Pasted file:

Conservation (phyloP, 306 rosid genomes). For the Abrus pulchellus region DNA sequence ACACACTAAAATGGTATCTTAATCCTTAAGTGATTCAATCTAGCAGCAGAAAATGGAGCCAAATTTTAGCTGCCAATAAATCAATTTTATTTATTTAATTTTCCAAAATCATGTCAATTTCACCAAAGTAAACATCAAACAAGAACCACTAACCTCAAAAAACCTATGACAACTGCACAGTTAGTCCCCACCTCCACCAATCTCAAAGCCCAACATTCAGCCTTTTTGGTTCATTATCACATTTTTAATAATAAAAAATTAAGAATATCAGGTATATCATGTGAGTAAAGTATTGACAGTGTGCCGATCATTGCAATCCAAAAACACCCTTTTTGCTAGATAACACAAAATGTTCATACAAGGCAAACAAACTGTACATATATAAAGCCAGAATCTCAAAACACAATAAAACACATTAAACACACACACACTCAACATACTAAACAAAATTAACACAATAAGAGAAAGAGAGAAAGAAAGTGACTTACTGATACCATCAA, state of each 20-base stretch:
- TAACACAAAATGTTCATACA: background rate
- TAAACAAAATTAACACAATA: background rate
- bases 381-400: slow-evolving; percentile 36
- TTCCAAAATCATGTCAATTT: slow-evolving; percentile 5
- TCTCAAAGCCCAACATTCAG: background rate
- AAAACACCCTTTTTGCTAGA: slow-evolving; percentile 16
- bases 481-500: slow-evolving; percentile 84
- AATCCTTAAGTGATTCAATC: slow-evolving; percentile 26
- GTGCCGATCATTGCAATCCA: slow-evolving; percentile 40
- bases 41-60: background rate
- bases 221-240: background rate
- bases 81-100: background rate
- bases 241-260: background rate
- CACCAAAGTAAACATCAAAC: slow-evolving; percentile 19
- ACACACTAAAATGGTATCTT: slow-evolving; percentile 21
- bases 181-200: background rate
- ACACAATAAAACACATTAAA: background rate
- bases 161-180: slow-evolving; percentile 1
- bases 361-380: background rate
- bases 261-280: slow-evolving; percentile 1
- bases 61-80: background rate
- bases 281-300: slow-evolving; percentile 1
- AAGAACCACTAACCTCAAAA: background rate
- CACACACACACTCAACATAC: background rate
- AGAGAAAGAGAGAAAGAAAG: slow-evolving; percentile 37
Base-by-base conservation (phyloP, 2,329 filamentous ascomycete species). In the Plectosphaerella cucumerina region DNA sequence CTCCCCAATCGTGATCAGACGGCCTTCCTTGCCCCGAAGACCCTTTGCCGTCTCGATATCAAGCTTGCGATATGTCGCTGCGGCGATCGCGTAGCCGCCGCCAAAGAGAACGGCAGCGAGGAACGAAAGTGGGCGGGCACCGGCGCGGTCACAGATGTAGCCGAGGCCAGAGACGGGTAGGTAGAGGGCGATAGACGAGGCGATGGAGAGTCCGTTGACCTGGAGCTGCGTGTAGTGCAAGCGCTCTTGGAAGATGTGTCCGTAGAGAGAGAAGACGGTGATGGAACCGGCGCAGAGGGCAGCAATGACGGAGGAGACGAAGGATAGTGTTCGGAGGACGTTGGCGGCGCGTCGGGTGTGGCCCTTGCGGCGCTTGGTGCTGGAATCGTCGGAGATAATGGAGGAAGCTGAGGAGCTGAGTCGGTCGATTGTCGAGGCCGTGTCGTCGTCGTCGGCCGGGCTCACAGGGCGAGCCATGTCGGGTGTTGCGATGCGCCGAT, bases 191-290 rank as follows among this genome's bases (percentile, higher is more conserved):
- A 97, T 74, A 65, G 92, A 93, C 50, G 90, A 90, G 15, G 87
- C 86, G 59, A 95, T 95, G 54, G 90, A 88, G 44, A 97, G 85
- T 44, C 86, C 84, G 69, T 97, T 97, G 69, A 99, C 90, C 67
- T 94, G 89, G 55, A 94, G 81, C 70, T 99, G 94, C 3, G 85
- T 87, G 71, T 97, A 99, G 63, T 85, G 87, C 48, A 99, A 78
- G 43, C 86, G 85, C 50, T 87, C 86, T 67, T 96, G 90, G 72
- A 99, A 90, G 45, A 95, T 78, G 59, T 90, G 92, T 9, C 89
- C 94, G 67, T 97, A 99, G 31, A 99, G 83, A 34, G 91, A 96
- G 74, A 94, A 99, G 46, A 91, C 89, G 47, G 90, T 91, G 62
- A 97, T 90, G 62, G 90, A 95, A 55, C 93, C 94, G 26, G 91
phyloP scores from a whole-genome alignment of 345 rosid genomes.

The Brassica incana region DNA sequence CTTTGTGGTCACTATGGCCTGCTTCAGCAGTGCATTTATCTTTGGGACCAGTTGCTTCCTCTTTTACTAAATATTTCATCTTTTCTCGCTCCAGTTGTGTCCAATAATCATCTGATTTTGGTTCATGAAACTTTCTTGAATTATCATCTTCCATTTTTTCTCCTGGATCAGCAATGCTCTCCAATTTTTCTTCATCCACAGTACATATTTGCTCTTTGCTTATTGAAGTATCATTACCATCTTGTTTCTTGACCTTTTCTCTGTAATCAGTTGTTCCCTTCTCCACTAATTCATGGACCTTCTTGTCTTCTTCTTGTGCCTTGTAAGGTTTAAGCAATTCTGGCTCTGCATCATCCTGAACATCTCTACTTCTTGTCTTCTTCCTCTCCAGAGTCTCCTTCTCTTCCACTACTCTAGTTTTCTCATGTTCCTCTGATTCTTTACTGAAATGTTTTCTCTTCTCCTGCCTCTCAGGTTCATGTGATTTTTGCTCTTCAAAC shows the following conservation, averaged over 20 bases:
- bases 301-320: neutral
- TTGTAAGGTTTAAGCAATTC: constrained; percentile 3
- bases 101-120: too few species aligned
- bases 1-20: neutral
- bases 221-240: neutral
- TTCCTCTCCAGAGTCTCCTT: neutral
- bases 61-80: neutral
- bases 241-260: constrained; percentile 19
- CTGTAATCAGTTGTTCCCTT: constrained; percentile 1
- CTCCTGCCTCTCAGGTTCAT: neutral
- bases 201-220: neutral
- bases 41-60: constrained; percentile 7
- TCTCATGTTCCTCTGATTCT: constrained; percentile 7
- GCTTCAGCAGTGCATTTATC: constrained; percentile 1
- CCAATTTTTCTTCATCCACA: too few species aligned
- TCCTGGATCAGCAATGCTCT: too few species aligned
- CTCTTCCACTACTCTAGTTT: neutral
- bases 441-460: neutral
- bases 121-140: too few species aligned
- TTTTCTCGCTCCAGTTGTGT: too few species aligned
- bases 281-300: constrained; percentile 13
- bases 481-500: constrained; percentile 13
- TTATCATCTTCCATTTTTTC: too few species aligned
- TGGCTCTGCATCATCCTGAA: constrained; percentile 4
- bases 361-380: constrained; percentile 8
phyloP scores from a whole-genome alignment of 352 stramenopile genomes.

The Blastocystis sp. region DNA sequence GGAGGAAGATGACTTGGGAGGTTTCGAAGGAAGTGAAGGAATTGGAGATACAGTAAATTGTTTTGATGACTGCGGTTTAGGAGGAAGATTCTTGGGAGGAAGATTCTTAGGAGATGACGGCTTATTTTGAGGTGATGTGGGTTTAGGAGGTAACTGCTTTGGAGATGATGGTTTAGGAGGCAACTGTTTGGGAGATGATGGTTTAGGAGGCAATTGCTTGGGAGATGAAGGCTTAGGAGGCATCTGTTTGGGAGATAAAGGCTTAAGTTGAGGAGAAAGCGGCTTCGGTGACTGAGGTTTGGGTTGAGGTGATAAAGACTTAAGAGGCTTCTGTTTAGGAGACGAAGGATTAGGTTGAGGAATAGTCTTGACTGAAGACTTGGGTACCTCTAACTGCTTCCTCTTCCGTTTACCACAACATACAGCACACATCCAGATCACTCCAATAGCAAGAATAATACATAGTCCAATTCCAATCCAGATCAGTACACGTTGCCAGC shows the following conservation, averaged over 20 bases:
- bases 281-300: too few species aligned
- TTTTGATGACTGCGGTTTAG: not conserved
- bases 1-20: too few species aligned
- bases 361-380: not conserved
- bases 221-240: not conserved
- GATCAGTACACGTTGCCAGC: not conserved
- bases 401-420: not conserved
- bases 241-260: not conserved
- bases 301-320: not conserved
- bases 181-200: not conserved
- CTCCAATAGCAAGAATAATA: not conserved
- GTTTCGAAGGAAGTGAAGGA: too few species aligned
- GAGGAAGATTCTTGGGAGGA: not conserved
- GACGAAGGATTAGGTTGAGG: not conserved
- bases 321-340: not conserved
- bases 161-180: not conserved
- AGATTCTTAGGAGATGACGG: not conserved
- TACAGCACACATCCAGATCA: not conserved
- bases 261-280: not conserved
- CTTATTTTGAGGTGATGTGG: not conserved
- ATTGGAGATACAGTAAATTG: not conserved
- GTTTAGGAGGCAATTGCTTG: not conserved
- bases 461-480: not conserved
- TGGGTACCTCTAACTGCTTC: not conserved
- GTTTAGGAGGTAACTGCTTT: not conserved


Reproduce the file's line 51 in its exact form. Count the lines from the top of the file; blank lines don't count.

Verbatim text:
- bases 41-60: constrained; percentile 7